What we do 

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The Team Vicar Writes... 

“Happy New Year!” That’s the greeting we’ve sent in our Christmas cards and been saying ‘face to face’ as 2020 dawns.

We want it to be true - for ourselves and our families and friends. But there’s so much that calls it into question, isn’t there? Most of us have personal struggles and worries that can leave us feeling far from happy.  And as for what’s going on in the world around us, well, it’s gloom - despair even - rather than happiness that the daily news brings us.

Christian faith does not offer us a magic formula for a ‘Happy New Year’. Instead, from start to finish, the Bible is totally honest about the reality of human suffering and the mess into which peoples and nations get themselves.

Yet Holy Scripture assures us that into the midst of our darkness, divine light has dawned. Light for all people who will turn to face it and walk in it. The Good News we heard read from the New Testament at Christmas services is not about superficial, fleeting cheerfulness. On the contrary, it’s about deep, lasting joy that does not depend on our outward circumstances but upon the transformation of our hearts and minds. This transformation does not happen automatically; God does not force His life-changing joy upon us; we have to invite and welcome the Christ-light into our hearts and minds on a daily, sometimes hourly, basis.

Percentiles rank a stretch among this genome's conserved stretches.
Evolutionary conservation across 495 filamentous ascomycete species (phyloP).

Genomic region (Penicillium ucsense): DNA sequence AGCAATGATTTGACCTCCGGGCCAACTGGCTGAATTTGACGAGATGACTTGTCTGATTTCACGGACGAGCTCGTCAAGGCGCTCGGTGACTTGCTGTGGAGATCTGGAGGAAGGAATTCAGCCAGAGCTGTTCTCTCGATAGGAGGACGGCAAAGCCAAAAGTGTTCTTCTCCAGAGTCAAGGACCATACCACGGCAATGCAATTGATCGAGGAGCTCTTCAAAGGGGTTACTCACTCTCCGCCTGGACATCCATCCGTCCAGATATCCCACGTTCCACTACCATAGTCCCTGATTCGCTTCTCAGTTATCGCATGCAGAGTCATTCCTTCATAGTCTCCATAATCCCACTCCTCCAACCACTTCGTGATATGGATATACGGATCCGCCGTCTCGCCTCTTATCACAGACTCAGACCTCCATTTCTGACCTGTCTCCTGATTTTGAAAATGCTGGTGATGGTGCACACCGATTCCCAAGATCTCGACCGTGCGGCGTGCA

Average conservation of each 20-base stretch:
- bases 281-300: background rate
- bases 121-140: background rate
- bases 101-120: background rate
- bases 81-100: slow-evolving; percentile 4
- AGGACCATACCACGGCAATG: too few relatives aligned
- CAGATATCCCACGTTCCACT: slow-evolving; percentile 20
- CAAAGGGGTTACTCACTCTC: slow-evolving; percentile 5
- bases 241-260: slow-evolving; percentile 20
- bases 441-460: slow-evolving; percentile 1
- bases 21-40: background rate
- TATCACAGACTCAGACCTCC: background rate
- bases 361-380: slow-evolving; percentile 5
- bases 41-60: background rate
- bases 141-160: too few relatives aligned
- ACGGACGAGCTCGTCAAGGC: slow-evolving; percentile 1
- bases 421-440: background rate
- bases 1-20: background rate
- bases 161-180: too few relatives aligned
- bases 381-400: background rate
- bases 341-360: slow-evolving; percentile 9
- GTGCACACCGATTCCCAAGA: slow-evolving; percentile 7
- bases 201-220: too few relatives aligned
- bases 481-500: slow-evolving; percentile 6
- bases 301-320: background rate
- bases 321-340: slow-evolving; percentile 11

The way to do this, of course, is through prayer; prayer which is as vital for Christian living as is oxygen for staying alive physically. When we pray, you and I come to see things a little more as God sees them; we gain a clearer vision of how this beautiful but broken world will be when God’s Kingdom comes as fully on earth as it is in heaven.

Those of us who did the Prayer Course in the Autumn found it to be ‘revitalising’, ‘rejuvenating’, and ‘challenging’. Above all, we were reminded of the importance of making a habit of daily prayer to re-centre our scattered thoughts and senses upon the presence of the living God. 

Likewise, the Leicester Diocesan vision, of communities of people who live out our faith every day, encourages us to regard praying not just as “something we do once a week in a particular building”; for prayer “is an expression of a relationship - like a child speaking to a loving parent - and therefore it can and should happen at any time and in any place”.

New Year resolutions are usually forgotten before the end of January. But if every member of each church in the Melton Team Parish committed to a simple but lasting resolution to make space for at least 5 minutes of time set aside for prayer EVERY DAY, I believe that we would see real transformation happening across our communities.

So each month, I plan to offer a prayer, drawn from the Bible, for us to pray for one another. Would you join me in praying, slowly and thoughtfully, every day of January these words, taken from Paul’s prayer in Ephesians 117-19:

“May the God of our Lord Jesus Christ, the glorious Father, give us the Spirit of wisdom and revelation, so that we may know Him better. May the eyes of our hearts be enlightened in order that we may know the hope to which He has called us, the riches of His glorious inheritance in His holy people, and His incomparably great power for us who believe.”
Yours in Christ Jesus,

mary small The Revd Mary Barr
 

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